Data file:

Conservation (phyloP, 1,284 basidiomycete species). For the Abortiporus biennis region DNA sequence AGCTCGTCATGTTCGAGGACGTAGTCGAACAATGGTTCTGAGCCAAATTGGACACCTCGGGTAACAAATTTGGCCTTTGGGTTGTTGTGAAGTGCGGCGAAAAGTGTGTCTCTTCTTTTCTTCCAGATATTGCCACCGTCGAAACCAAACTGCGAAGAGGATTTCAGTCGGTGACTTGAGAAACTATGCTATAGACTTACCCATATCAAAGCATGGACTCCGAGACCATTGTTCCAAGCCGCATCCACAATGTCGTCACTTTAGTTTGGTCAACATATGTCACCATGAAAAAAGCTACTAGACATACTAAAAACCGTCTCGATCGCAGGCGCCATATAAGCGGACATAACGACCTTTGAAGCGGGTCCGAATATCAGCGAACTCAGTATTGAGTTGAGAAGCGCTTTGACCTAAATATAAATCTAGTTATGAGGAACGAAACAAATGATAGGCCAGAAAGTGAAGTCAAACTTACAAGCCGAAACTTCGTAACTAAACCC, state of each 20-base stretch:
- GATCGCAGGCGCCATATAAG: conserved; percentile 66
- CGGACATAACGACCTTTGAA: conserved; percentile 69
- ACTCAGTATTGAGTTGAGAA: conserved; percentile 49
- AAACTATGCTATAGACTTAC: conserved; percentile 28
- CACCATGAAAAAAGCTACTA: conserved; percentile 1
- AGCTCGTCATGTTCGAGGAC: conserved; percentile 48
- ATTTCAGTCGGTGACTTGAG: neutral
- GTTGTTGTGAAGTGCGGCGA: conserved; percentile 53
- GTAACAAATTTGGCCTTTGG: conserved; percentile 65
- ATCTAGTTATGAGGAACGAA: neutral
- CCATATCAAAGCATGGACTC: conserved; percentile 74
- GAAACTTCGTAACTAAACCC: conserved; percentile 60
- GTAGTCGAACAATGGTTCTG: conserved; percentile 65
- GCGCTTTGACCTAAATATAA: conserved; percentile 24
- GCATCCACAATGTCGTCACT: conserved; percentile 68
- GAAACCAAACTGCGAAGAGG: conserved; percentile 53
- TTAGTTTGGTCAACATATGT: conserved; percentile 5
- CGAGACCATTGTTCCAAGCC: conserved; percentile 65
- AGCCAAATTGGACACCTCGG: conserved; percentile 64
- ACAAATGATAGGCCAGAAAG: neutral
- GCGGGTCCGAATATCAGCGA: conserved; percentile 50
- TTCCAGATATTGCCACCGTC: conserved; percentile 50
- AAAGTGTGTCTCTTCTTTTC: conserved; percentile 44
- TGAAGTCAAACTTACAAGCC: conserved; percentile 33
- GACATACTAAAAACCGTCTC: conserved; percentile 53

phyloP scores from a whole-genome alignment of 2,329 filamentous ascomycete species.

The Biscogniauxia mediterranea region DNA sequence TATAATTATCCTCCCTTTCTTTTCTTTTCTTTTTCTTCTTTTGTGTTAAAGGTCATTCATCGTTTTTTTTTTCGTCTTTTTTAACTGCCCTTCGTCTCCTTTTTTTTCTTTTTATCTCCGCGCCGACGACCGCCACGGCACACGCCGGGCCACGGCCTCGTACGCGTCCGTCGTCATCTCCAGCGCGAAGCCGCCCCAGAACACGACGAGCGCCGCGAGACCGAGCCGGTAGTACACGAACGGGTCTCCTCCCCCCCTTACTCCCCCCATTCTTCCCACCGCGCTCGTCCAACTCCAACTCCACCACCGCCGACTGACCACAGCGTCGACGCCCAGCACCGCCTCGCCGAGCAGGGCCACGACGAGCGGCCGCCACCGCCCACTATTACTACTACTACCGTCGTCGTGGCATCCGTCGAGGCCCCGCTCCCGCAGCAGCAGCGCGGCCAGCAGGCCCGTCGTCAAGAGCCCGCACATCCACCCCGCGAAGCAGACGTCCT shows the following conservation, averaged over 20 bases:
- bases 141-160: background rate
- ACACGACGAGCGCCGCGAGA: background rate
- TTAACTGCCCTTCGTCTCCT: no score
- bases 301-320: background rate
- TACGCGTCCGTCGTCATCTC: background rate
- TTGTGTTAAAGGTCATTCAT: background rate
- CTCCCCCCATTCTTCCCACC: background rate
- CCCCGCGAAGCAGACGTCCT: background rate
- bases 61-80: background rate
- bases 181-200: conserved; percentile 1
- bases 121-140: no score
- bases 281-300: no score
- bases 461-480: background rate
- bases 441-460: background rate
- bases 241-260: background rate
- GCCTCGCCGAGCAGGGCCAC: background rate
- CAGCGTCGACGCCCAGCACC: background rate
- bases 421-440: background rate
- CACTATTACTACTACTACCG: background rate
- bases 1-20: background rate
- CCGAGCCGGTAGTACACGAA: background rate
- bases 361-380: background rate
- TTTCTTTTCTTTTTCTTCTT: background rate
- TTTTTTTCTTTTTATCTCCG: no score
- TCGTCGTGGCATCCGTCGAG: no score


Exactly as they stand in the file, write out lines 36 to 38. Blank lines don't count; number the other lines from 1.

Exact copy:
- CCCCGCGAAGCAGACGTCCT: background rate
- bases 61-80: background rate
- bases 181-200: conserved; percentile 1